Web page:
Types of Garden Enemies
BRISTLY ROSE-SLUG (Cladius isomerus).
The larva, yellow green with a dark stripe down the back and stiff hairs, both skeletonizes the leaves and eats holes through them. There may be several generations a season, and slug damage in late summer is probably from this species. It winters in brown papery cocoons in garden trash.

CURLED ROSE SAWFLY (Allantus cinctus).
The greenish larva, with grayish sides and legs, feeds from a coiled position along the leaf edge, consuming all leaf tissue. It enters the pith of rose canes through pruning cuts and pupates there. There are 2 generations.

Control. All rose sawflies can be readily controlled by spraying or dusting foliage with DDT, lead arsenate, or rotenone. To reduce injury from the curled rose sawfly, avoid fall pruning when the wood does not callus quickly and prune out infested canes below the insect as soon as possible. It may be wise to paint large pruning cuts, but I never have time.

Diseases with an overgrowth of tissues in a limited area are commonly called scab.

APPLE SCAB (Ventuna inaequalis).
This is the top-ranking apple disease, ruining the crop in a rainy season unless a carefully timed spray schedule is carried out. The fungus winters in dead leaves on the ground and in wet spells in spring shoots out spores which are carried by wind to buds, blossoms, or young leaves overhead. Dark spots on blossoms are followed by dropping of young fruit. Leaves have sooty areas, slightly domed, and bear olive-brown conidia which are splashed by rain to other foliage and fruits. Fruit spots are small, more or less raised, dark olive; but as the fruit grows they rupture, leaving a white rim around a dark velvety center; still later the dark mycelium and spores disappear and the spot is raised, corky, tan in color. When spots are too numerous, the fruit splits.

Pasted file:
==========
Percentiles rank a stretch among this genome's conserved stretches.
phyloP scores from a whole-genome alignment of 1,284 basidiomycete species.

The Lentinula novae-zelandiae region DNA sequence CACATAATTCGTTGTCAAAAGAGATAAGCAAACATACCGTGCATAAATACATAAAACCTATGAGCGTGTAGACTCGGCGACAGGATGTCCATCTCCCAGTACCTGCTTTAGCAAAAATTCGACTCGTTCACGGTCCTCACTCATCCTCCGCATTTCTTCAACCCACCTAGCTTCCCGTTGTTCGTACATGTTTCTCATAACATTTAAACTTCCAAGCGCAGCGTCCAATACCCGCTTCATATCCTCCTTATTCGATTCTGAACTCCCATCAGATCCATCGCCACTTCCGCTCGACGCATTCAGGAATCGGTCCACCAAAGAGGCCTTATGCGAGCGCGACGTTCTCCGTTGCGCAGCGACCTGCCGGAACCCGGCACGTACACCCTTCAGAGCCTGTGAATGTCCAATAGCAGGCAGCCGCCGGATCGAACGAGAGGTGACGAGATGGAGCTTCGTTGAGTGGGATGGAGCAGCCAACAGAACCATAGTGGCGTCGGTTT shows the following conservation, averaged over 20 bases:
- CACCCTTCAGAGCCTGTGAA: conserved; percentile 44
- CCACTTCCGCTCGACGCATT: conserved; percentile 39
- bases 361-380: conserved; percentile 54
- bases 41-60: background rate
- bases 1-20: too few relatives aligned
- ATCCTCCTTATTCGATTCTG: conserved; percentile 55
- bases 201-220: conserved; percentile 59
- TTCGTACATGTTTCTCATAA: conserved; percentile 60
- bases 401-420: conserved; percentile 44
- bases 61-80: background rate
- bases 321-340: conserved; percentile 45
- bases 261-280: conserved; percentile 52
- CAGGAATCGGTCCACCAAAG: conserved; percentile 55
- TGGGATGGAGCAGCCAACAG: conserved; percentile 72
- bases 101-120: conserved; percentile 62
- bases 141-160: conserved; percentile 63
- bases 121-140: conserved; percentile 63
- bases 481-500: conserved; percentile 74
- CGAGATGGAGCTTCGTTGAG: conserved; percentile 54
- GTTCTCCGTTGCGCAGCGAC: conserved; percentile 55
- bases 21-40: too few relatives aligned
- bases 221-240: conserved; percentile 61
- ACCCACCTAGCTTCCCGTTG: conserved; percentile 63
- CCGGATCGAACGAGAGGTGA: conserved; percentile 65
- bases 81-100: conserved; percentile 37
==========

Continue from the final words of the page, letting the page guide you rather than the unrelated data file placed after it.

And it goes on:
Control. Sulfur is rather generally used, often combined with Fermate, starting a week after the delayed dormant spray and continuing weekly through petal fall and then somewhat less often. Scab control is a job for the orchardist and not the backyard grower. There is a warning service which tells farmers when old leaves are ready to shoot their spores so that the first spray can be applied in time. Captan, Phygon, glyoxalidine, and mercury compounds are coming to have a place in scab control.

PECAN SCAB (Cladosporium effusum).
The fungus attacks pecan and hickory rather generally. Leaves turn black and fall; nuts have small circular spots which grow together until the whole nut is black and often drops.

Control. Jar branches to make diseased nuts drop, then clean up. Spray with low-lime bordeaux when leaves are 1/4 to 1/2grown, after pollination, and twice more at 3- to 4-week intervals. Varieties Moore and Money- maker are rather resistant.

Fig. 49

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